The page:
Lancaster businesses join forces with us to regenerate historic church in Lancaster
The Churches Conservation Trust has been awarded a grant of £393,507 to work with Lancaster and District Chamber of Commerce to open a co-working space in the redundant St John’s Church in Lancaster.
The National Lottery Heritage Fund award is towards the development phase of the project, called The Chamber at St John’s, with additional funds raised via legacies to the Churches Conservation Trust, the Architectural Heritage Fund, and a substantial donation by a private individual of £20,000.
St John’s was declared redundant as a place of worship in 1983 and has since struggled to find a new use. It is listed at Grade II* and on the Heritage at Risk Register, meaning its historic and architectural significance is under threat. The church was flooded during Storm Desmond in 2015, which caused outbreaks of wet and dry rot. Water ingress, falling plasterwork and structural problems have led to a large repair bill. Despite a generous response from people locally to a campaign to ‘Stop the Rot’, there are few active volunteers at the church and its poor condition and lack of facilities are overwhelming to potential supporters.
Now, thanks to National Lottery players, a new chapter in the life of St John’s can begin. The funds from the Heritage Fund and others will pay for developing architectural designs for the reuse of St John’s as a co-working space where business, entrepreneurs and students can find hot-desks, meeting rooms and a collaborative, creative community. The grants will fund work by architects and engineers to devise a sustainable approach to heating and lighting this huge building, constructed in 1754-5, as well as proposals for its repair and conservation. The funds will also support business planning, marketing, digital advice, heritage interpretation, and a programme of ‘meanwhile’ events and activities to take place in the building as the plans are developed. Earlier this month, the church featured in Light Up Lancaster with an installation by Anne Bennett; more events like this are planned for 2023 and beyond.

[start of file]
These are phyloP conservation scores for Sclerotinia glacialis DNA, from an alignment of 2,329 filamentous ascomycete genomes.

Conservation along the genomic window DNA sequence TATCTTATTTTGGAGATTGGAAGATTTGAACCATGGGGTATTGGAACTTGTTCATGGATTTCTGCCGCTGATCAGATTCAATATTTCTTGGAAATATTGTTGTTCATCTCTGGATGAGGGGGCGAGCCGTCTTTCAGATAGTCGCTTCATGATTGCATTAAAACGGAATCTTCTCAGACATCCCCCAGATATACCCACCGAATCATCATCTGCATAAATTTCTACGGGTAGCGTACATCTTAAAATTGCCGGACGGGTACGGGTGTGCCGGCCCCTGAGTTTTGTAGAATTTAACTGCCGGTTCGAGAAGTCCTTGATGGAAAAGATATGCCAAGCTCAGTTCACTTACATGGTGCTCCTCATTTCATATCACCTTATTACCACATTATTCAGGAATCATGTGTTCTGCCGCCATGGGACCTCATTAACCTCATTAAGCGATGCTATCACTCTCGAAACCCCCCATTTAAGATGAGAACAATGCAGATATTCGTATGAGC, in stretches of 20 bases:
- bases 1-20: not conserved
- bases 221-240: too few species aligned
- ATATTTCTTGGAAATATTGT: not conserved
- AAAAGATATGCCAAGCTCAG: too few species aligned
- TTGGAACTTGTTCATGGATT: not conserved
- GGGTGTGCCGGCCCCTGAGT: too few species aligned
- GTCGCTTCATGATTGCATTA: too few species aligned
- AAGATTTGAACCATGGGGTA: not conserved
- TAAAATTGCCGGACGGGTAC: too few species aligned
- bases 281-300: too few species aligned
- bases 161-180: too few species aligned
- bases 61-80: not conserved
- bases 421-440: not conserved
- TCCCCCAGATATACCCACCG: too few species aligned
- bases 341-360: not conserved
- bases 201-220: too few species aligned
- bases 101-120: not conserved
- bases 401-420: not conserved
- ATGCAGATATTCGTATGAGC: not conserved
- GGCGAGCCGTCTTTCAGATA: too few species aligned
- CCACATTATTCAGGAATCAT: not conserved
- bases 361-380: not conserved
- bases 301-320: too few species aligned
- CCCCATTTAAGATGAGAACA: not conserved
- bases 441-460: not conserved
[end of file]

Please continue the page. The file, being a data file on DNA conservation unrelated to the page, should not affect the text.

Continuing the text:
The Churches Conservation Trust will apply for a second Lottery grant to complete the capital phase of the project in 2023-4, with reopening scheduled for 2026. Lancaster City Council has pledged up to £500,000 or 20% of the total costs of the capital work.
If the second bid is successful, St John’s would be transformed from a closed and redundant at risk building to a vibrant landmark in Lancaster city centre, enhancing the prosperity and wellbeing of the whole community. The new Chamber would be multi-purpose: used predominantly by the business community of Lancaster during office hours, it would be open to the public for concerts, talks, community events and heritage open days in the evenings and at weekends. In addition, the project promises a new public space in a revived churchyard garden and thoughtful interpretation of St John’s history, which is strongly connected to Lancaster’s role in Trans-Atlantic trade in the 18th century.
The Chamber at St John’s project has been co-designed through an innovative partnership between the Churches Conservation Trust and Lancaster & District Chamber of Commerce. The CCT brings to the project its expertise in community-led regeneration, building conservation and public engagement. LDCoC brings a beneficial new purpose to St John’s, as a co-working and enterprise space.
Together, these two long-standing not-for-profit organisations can deliver an inspiring adaptive reuse project which is locally rooted, financially viable, and sustainable for the long-term.
Jon Powell, President of the Lancaster and District Chamber of Commerce said:
“We are very excited by the news that we can continue our partnership with CCT and develop further our plans for the Chamber at St John’s. Lancaster District has a vibrant business and entrepreneurial community and we want to add a place-based offer to Chamber of Commerce members and the wider community. A place where people can come together, innovate, solve problems and work on the challenges we face in society. The Chamber is a community of over 350 businesses and employers and we are excited about the prospect of a co-working offer for the community with the Lancaster and District Chamber fulfilling our role as the beating heart of the business community right in the centre of the city."
Greg Pickup, Chief Executive of the Churches Conservation Trust said: “We’re delighted that we’ve received this support, thanks to National Lottery players. This pioneering regeneration project promises a new beginning for St John’s, turning it from a closed and decaying building – with connections to a darker period in British economic history – to a beacon of welcome, enterprise and creativity in Lancaster city centre.”